Feeds

Hyperic acquisition binds Spring Framework to cloud

Visibility in uncertain times

Internet Security Threat Report 2014

SpringSource is moving into management of public and private clouds with its third acquisition in two years.

The commercial maintainer of the ever-popular Spring Framework has bought Hyperic, an open-source systems monitoring and management specialist. Hyperic specialized in bread-and-butter datacenter activities such as event notification, reporting, and analysis but began providing status updates for applications using Amazon Web Services and Google's App Engine.

Peter Cooper-Ellis, SpringSource's senior vice president of engineering and product management, called management of the cloud and virtualized datacenters a strategic driver for the deal. SpringSource will focus on management of cloud-based applications and also of virtualized server infrastructures in the next six to 12 months he told The Reg. In addition to cloud, Hyperic supports' Citrix Systems' XenServer.

Financial terms of the deal were not disclosed. A roadmap is expected in the next 90 days.

The deal potentially helps those building open-source, Java, Apache, Groovy, or Grails systems interested in the on-going management and provisioning of those systems. Spring stewards the open-source Spring Framework, which is used to build its own open-source, modular Java application servers. The company's also added Apache, Groovy, and Grails technology to its stack - along with a number of customers - through the separate acquisitions of Covalent and G2One.

Public clouds, such as those provided by Amazon, have been notoriously opaque when it comes to letting you know what's going on and acting if there's a problem.

Cooper-Ellis said SpringSource's would cater to those using public and private clouds, as developers experimented in the public domain and then decided to run private data centers.

Javier Soltero - Hyperic chief executive and now Spring's chief technology officer of management products - said the deal combined what he called four "key elements" of the cloud: the Spring Framework, Apache's Tomcat, Groovy, and Grails.

While much of the focus will be on the technology roadmap, there's a hidden benefit here. Hyperic brings to SpringSource a number of big customers including Comcast and Intuit, that have turned to the company to manage web applications and systems. The G21 deal brought in social network LinkedIn and UK TV broadcasting giant BskyB while NASA, Intel, and British Telecom came over with the Covalent deal. ®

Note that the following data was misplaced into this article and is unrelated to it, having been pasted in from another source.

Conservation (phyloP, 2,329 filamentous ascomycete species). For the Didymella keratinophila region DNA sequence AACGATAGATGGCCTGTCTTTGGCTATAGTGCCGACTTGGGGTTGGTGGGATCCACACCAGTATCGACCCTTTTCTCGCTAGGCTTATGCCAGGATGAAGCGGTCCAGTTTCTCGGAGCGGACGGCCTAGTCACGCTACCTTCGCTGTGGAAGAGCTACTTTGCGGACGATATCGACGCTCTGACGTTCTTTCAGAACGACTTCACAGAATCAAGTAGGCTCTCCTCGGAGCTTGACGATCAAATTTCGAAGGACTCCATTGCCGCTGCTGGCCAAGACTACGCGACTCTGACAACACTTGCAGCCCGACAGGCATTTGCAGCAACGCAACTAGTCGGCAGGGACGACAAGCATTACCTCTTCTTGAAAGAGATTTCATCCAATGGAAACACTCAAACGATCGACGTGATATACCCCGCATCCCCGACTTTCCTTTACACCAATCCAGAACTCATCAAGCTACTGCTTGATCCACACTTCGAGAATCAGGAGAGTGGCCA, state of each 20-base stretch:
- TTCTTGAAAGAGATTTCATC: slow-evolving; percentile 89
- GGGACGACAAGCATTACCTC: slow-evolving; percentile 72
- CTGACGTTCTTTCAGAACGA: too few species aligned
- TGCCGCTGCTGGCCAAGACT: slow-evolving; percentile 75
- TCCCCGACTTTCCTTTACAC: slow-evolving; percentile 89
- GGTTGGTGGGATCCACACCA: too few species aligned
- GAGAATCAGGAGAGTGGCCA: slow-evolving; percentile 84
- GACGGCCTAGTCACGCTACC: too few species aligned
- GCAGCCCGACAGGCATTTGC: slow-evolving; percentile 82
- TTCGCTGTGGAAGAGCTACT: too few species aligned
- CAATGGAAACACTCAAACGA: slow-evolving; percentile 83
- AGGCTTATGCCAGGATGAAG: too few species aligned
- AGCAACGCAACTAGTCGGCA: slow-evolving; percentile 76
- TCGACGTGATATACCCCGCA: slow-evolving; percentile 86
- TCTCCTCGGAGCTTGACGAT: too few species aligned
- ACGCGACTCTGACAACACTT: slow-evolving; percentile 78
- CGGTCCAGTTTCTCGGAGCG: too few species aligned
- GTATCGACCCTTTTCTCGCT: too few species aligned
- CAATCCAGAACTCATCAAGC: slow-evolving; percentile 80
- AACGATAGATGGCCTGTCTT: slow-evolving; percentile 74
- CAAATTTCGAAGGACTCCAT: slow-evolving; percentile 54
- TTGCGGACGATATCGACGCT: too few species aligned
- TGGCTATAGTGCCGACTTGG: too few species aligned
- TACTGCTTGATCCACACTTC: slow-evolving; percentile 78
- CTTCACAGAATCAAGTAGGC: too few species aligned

Internet Security Threat Report 2014

More from The Register

next story
Download alert: Nearly ALL top 100 Android, iOS paid apps hacked
Attack of the Clones? Yeah, but much, much scarier – report
NSA SOURCE CODE LEAK: Information slurp tools to appear online
Now you can run your own intelligence agency
Whistling Google: PLEASE! Brussels can only hurt Europe, not us
And Commish is VERY pro-Google. Why should we worry?
Microsoft: Your Linux Docker containers are now OURS to command
New tool lets admins wrangle Linux apps from Windows
First in line to order a Nexus 6? AT&T has a BRICK for you
Black Screen of Death plagues early Google-mobe batch
Microsoft adds video offering to Office 365. Oh NOES, you'll need Adobe Flash
Lovely presentations... but not on your Flash-hating mobe
prev story

Whitepapers

Designing and building an open ITOA architecture
Learn about a new IT data taxonomy defined by the four data sources of IT visibility: wire, machine, agent, and synthetic data sets.
How to determine if cloud backup is right for your servers
Two key factors, technical feasibility and TCO economics, that backup and IT operations managers should consider when assessing cloud backup.
Getting started with customer-focused identity management
Learn why identity is a fundamental requirement to digital growth, and how without it there is no way to identify and engage customers in a meaningful way.
Reg Reader Research: SaaS based Email and Office Productivity Tools
Read this Reg reader report which provides advice and guidance for SMBs towards the use of SaaS based email and Office productivity tools.
Website security in corporate America
Find out how you rank among other IT managers testing your website's vulnerabilities.